To guarantee the sort of always-on, always-connected availability that these systems demand, you need a lot of operator interconnections. At last count, SAP Digital Interconnect was connected to more than 1,000 mobile network operators worldwide, across 220 countries and territories. These connections come from our 20-year heritage of connecting enterprises to mobile networks to enable them to deliver various services. These connections are so well established and integrated into our systems and services that switching between mobile operators in any given country is seamless.
And it’s not all about mobile. Any IoT partner an enterprise chooses to work with must be able to offer a variety of connectivity options – cellular, Wi-Fi, NarrowBand-IoT, satellite – SIM form factors, and use cases.
When you add connectivity to an object, you immediately put it at risk of being compromised. We’re all familiar with phishing and SMS spams – the world of IoT is no different. A SIM card could be tampered with in order to spoof or spam the network or repurposed for malicious activity. If your connected devices are protected with an appropriate level of security, you can see instantly when such an attack has taken place and immediately block the SIM remotely.
You can also set limits in terms of usage for individual SIMs and be alerted if these are breached. Or use source traceability to provide a real-time audit trail for where things came from. This makes it harder for bad actors to pilfer goods or fraudulently insert goods mid-journey. By protecting your connected devices, you can be confident that the data and insight they deliver, on which you base your decisions, can be trusted. After all, the intelligent enterprise is only as intelligent as the data that it bases its decisions on.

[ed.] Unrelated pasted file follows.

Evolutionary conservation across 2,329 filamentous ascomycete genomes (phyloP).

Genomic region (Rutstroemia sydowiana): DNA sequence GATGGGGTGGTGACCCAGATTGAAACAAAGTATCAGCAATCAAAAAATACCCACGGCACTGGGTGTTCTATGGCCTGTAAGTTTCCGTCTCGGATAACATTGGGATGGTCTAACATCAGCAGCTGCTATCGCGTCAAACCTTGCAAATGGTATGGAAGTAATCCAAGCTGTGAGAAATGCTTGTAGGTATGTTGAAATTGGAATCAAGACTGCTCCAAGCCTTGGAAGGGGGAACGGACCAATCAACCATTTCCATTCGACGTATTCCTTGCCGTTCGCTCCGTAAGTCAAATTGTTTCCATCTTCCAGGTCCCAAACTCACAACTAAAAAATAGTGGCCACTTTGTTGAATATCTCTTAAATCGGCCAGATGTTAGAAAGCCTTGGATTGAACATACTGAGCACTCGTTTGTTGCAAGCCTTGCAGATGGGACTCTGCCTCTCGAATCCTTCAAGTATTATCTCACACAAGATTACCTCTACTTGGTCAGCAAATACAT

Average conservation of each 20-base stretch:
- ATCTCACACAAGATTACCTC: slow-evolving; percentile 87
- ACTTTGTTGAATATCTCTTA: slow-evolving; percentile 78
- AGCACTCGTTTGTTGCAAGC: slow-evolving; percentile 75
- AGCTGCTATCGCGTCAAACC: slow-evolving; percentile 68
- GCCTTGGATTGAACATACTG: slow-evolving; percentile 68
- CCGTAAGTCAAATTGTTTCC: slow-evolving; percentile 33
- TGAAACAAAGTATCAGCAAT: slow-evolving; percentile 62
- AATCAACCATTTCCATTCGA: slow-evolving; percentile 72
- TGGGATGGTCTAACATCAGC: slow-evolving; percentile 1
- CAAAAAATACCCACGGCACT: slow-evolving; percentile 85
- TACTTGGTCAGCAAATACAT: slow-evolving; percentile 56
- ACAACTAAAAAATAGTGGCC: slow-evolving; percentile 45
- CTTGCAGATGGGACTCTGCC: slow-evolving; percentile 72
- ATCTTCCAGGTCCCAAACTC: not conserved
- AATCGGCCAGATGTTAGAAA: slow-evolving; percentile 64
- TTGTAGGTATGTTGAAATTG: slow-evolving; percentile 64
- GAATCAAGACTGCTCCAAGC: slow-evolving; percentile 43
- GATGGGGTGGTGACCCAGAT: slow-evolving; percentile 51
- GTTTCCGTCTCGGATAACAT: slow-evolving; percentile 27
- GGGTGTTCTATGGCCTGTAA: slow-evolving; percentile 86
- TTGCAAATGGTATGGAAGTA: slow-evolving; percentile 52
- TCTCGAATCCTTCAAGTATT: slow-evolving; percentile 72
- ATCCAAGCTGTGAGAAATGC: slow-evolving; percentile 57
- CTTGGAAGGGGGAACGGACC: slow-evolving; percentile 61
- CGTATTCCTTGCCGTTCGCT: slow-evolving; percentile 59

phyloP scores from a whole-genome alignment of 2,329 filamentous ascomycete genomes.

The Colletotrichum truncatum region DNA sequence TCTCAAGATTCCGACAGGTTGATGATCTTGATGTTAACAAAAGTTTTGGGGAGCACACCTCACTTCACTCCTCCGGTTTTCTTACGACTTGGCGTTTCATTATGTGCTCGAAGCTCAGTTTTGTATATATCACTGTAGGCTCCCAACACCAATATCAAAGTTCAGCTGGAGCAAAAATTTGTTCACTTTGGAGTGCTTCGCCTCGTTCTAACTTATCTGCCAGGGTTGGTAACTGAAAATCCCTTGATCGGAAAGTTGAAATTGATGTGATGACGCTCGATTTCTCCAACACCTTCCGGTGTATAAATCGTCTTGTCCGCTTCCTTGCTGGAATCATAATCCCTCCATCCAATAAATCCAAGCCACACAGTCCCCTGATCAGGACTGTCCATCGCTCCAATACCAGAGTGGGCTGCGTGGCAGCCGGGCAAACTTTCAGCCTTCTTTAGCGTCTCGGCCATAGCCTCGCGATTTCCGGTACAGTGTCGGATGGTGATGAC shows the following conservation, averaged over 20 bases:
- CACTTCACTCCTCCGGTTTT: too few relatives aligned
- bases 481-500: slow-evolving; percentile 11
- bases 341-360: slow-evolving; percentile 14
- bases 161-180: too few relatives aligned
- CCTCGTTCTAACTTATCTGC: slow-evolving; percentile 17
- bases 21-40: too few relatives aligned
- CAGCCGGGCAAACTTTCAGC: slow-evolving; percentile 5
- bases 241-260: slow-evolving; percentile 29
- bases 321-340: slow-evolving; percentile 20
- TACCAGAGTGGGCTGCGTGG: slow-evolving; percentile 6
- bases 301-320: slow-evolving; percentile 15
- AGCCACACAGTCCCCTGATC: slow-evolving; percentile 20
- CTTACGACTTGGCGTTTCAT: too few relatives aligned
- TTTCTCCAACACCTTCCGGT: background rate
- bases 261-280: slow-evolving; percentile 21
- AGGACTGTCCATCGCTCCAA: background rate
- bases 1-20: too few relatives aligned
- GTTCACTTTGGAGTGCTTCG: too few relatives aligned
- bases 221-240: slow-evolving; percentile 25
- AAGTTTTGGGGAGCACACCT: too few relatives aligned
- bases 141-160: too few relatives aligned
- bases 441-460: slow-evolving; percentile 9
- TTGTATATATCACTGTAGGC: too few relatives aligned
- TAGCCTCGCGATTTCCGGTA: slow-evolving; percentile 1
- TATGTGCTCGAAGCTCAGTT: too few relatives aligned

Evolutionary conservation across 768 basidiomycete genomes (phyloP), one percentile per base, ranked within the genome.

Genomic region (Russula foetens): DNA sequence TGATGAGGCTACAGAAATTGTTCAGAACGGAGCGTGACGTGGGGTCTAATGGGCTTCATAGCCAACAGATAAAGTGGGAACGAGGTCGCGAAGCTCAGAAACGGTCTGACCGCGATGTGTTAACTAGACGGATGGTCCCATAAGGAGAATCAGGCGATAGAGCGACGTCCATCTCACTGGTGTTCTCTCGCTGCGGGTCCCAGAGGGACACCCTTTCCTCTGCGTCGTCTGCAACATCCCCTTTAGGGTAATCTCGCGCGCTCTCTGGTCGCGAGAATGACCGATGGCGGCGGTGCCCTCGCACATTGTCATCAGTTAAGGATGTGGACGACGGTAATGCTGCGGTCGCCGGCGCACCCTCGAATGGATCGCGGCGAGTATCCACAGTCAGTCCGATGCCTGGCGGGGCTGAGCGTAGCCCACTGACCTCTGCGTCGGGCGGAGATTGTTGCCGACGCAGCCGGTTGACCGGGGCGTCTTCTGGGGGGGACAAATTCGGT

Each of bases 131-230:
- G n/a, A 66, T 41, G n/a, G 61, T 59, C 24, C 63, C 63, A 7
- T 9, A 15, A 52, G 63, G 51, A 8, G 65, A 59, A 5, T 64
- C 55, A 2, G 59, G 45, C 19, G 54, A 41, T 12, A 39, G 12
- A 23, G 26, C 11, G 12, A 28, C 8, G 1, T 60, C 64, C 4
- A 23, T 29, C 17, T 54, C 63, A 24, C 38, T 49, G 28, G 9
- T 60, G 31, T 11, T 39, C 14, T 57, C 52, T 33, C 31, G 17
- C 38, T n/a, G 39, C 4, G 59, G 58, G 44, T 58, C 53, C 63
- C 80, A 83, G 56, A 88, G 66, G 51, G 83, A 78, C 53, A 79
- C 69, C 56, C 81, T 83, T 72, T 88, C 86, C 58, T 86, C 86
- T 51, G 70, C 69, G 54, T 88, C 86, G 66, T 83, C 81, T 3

As the number of objects an enterprise needs to bring into its IoT network, the complexity of managing that network increases exponentially. In this scenario, a managed service that spans operator networks worldwide and provides access to multiple pieces of essential functionality, such as connectivity, provisioning, and device and data management, through a single portal, can help mitigate the complexity inherent in IoT.
SAP IoT Connect 365, is a managed, cloud-based mobile service that connects any object or thing that can be monitored or controlled from a remote location to your enterprise. It simplifies the connectivity of the IoT with a single contract, connection, and interface. And it provides a well-connected, cost-efficient, and secure environment that enables enterprises to easily and consistently deploy, access, control, and monitor interconnectivity worldwide between their connected objects, business systems and applications.
We currently work with more than 500 enterprise customers and process tens of billions of messages monthly. If you’d like to find out more about IoT and other challenges that face enterprises, read “Connectivity: The Foundation for IoT Value Creation” and “Managing IoT Connectivity for Tomorrow: Growing your connected device business” and join the SAP Digital Interconnect Community.